III. Temperature variations affect the performance of gimbal payloads

  1. When the temperature and humidity of the operating environment change, the camera lens may fog up, affecting the quality of the shooting.
  2. When entering a warm room from a cold outdoor environment, small water droplets on the surface of the gimbal load may condense, penetrate, and damage electronic units.
  3. Cold environments will accelerate the aging of the gimbal damper rubber, as well as the solidification of the damping grease. This can affect the damping quality of the gimbal and potentially cause the picture to shake.

Winter M200 Search and Rescue 2

Winter Operation and Maintenance Guidelines for Drones

I. Preparation before takeoff

  1. Fully charge your batteries

Ensure that your batteries have been fully charged before takeoff, and ensure that that battery voltage is normal.

  1. Pre-warm your batteries

Use a battery preheater or power on the battery in advance to preheat the battery to over 15°C (59°F), thus reducing the internal resistance of the battery.

  1. Clean off any ice and snow on your drone

Clean off any snow and ice on the aircraft surface. If any liquid is found on sensor surfaces, promptly wipe them dry to prevent freezing due to low temperatures while airborne.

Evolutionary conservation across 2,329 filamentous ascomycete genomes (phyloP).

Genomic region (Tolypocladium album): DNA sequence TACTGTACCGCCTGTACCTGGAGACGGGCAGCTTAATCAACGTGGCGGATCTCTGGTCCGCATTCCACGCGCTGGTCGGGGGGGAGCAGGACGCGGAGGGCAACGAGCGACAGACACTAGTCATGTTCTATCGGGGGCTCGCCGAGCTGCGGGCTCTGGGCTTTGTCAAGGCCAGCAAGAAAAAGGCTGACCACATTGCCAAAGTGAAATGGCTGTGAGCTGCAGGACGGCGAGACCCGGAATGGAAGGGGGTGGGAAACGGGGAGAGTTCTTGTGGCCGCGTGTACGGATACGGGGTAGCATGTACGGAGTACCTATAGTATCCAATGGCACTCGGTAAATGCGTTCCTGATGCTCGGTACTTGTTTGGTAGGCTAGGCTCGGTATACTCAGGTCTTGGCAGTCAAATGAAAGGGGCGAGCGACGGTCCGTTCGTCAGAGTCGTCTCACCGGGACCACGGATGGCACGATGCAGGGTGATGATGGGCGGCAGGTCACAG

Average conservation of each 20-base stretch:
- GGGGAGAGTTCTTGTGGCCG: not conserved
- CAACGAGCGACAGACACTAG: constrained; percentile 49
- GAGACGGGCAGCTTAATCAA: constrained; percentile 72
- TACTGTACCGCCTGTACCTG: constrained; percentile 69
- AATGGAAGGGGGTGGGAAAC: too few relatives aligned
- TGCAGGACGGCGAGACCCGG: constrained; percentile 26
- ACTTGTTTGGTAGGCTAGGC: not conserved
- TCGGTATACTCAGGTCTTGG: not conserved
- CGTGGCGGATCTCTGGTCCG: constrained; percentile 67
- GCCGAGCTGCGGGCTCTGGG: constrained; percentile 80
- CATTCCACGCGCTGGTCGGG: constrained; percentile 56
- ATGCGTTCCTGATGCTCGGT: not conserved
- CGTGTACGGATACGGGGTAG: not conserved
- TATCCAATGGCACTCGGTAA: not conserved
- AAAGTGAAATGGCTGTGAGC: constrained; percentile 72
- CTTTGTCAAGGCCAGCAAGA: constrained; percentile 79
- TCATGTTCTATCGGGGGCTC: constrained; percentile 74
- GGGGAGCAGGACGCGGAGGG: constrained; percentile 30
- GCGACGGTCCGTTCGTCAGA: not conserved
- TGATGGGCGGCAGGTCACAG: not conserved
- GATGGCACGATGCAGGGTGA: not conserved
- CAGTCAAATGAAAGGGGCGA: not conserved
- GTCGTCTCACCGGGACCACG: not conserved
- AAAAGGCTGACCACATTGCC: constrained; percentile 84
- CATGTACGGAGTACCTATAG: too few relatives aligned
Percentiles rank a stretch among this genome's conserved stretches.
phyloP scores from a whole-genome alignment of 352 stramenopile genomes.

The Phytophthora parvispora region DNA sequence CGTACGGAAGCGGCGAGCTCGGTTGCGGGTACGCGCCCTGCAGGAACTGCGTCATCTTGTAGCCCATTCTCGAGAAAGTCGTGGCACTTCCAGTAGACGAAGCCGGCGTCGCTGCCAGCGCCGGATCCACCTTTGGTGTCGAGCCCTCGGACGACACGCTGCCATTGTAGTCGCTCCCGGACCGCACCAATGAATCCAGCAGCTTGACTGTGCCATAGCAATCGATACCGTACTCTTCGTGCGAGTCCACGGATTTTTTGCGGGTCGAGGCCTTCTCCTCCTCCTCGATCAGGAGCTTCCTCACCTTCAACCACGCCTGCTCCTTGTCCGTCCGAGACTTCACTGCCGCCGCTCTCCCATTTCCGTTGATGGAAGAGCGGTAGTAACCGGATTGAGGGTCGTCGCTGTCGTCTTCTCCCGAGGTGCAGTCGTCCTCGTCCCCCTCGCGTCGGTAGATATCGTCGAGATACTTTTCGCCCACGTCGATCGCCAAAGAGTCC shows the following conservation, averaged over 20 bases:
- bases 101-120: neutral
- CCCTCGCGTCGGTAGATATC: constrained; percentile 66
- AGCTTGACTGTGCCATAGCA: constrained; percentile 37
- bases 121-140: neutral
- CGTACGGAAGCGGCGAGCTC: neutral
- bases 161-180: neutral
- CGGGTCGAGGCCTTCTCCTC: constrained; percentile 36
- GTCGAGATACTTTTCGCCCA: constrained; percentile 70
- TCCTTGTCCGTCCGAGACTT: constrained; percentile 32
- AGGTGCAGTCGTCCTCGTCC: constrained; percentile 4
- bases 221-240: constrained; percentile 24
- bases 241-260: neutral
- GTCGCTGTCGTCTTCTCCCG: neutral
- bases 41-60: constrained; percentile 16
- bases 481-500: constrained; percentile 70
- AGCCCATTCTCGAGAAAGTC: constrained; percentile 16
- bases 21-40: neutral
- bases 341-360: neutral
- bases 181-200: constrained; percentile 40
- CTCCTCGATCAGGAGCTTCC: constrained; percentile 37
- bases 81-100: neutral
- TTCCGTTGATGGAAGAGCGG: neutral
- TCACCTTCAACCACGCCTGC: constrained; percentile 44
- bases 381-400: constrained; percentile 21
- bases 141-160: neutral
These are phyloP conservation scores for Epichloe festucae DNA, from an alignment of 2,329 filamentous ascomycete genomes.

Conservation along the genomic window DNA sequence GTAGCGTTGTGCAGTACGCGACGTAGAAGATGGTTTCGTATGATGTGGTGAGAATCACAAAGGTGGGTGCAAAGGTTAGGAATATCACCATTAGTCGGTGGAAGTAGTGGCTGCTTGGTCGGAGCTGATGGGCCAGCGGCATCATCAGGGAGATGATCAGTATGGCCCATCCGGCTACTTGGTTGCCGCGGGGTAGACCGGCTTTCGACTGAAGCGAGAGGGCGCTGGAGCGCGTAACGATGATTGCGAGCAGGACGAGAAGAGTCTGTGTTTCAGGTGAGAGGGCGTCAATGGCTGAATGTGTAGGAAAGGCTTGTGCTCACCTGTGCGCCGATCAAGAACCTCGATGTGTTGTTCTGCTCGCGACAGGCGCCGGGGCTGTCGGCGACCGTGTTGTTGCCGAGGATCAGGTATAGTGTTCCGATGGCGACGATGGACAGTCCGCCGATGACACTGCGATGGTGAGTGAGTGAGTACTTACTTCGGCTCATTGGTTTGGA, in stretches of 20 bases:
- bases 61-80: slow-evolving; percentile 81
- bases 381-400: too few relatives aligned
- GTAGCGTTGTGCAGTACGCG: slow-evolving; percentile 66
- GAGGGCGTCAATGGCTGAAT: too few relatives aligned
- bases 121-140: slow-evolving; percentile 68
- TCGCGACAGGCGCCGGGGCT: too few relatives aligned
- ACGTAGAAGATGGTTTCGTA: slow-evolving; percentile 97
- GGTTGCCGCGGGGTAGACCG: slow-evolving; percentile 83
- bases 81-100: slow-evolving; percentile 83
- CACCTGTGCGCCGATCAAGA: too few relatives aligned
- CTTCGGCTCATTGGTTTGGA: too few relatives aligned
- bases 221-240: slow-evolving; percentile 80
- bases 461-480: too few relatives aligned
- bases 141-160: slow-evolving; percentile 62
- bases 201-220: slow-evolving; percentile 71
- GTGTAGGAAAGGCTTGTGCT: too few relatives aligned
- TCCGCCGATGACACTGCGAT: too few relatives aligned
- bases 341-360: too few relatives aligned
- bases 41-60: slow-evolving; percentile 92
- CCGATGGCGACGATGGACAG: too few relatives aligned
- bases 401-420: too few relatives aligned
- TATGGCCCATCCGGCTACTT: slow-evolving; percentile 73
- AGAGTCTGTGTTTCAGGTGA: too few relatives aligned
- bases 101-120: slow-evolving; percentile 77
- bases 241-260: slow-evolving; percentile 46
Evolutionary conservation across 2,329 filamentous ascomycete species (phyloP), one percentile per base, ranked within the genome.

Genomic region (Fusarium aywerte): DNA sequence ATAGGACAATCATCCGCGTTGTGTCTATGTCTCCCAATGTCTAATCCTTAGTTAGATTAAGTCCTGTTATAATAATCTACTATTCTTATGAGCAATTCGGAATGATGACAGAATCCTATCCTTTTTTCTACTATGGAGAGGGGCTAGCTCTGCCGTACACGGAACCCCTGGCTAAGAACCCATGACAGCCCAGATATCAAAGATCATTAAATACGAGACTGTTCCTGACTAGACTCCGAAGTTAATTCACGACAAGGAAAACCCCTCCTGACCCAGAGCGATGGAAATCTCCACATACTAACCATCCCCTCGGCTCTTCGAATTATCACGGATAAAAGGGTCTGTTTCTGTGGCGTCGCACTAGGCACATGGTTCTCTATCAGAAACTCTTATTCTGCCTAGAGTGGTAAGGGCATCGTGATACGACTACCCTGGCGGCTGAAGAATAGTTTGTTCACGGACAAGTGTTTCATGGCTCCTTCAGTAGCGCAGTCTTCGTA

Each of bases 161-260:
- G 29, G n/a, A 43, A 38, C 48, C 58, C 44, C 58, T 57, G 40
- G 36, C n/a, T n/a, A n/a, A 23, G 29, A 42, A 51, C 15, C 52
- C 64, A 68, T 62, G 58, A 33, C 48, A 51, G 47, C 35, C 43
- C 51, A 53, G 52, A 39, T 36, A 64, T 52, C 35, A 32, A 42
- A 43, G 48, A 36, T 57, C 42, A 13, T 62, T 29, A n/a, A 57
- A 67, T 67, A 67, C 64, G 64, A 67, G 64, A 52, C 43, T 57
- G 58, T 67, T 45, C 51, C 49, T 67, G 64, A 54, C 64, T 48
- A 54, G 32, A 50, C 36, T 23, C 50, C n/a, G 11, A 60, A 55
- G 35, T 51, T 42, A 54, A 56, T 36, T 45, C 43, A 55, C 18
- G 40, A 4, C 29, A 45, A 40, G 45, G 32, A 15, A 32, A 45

1. Warm up the aircraft

After powering on your drone, warm it up for about 1 minute before takeoff, so as to ensure the normal performance of various sensors. If the payload lens fogs up, power on the aircraft to preheat it and dissipate any water vapor on the lens.

Winter M300 Battery Swap

II. Flight tips

  1. Hover to warm up

Immediately after taking off, hover for about 1 minute after taking off to fully preheat the battery.

  1. Closely monitor changes in battery levels

Avoid flying the aircraft when it has low battery, and reserve more battery power for the RTH process than you would under normal temperature conditions.

Winter Phantom

  1. Maintain a stable flight attitude

In order to prevent a sudden drop in battery voltage, avoid long spells of high flight speed at maximum thrust

  1. Be wary of changes in the flight environment

Avoid flying in environments that experience drastic changes in temperature, so as to prevent safety hazards such as sensor errors and icing of components. Additionally, to prevent visual sensors from malfunctioning, avoid flying at low altitudes (within 5m) above thick or highly reflective snow.

  1. Operate responsibly

Pay attention to extreme weather information such as severe cold and snowstorms. If the flight app prompts any error messages about flight safety while airborne, promptly land the aircraft.

Winter M200 Search and Rescue

III. Storage and Maintenance after Flight